Good afternoon all. I was wondering if any of you could help me out with a little problem i am having.
I need a reasonably price desk and chair to sit with my laptop and write in. Can any of you recommend any chairs? The chairs seem to be the hardest part to find. Ideal I would like a Hermon Miller extravaganza but I only have a budget of about £70 for the chair. I have checked out ikea but tbh they do not seem to have any good comfy chairs for writing.
How do you guys work? What sort of desk and chair?
Sometimes I write at the dining table (ordinary wooden thing with ordinary wooden chairs), but not very often. Usually (in fact, nearly always) I curl up on the sofa with my laptop (on a tray) on my knee… my osteopath is very disapproving. In the study, where I never, ever write, we have a proper office chair which is OK but not very exciting; it’s just a bog-standard thing from Staples, bought at some sort of clearance price (about £35, I think), and would be fine if I ever worked in there. But I’d rather work on my knee, in just about any other room of the house. Sorry – I’m not much help, am I?
I don’t know if they still make them. Ikea no longer does with their similar models of some years ago. If you will look for one, possibly find one with lumbar support.
Sedus makes very comfortable and very elegant chairs, with a price sensibly lower than Herman Miller’s. sedus.com/se/en/home.php
I’m recently often writing while sitting on one of my living room’s Ceska cantilever chairs, that are indeed very elastic and pleasant to sit on (provided you have a good pillow: en.wikipedia.org/wiki/Cantilever_chair
The Stokke Varier, looks very interesting. But i think i would have to test it quite considerably before buying one. Also it doesnt seem very cheap at all . And on a similar note the Sedus chairs look really good but again way out of my price range. I think I might have to lower my expectations.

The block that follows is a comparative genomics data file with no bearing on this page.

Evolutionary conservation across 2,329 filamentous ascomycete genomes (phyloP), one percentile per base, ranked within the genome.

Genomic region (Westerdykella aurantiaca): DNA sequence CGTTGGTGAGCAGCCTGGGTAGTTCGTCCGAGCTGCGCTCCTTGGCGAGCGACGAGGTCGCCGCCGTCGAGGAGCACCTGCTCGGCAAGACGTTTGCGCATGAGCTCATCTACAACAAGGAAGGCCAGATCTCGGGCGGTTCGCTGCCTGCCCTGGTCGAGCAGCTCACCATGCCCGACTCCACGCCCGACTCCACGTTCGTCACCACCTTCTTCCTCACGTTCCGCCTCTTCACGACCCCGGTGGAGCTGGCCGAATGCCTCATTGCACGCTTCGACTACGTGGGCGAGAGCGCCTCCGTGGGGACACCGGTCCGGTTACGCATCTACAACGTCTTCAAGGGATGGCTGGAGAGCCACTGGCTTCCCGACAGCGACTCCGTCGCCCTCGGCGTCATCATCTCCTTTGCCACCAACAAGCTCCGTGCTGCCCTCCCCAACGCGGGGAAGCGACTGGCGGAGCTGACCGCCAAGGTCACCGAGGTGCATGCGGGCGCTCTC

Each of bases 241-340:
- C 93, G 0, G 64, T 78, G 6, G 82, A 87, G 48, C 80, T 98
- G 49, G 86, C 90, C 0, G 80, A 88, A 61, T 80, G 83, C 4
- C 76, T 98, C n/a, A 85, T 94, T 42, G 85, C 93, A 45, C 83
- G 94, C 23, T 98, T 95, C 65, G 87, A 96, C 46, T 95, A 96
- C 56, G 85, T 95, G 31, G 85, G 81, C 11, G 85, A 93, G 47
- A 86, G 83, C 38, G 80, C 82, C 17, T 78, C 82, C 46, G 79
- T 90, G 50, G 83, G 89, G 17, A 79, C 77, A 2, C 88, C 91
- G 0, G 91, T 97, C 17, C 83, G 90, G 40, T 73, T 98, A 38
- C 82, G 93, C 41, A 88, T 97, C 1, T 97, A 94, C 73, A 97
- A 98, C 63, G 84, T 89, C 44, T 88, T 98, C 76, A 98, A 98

Chair designers are asking so much, because they clearly know how much everybody care of their as*. Chairs must be the most expensive product around, not counting just truffles, caviar and fine jewelry.
Well I dont think the designers actually get paid that well. Its the manufacturers who reap the rewards. But then they do take the risk of manufacturing the chair in the first place. A lot of work goes into designing a chair and they do look fantastic when designed right. Barcelona chair etc. I just wish I had the budget to match my appreciation.
My desk came from a man in a barn who collected and sold second-hand furniture (including, he claimed, some of the pews from Diana’s funeral, though I wondered how authenticity could be assured…). I like it a lot; it’s big and solid and battered and has a return. For me, the most important attribute it has is area, but because it is insufficiently grand it has frequently been threatened with ejection from the household, which I have resisted…
My chair is a more-or-less standard secretarial chair, from which I’ve removed the arms in order to get it closer to the desk so that I can type efficiently (the designers clearly didn’t consider this ). It’s adjustable in all the ways usually recommended.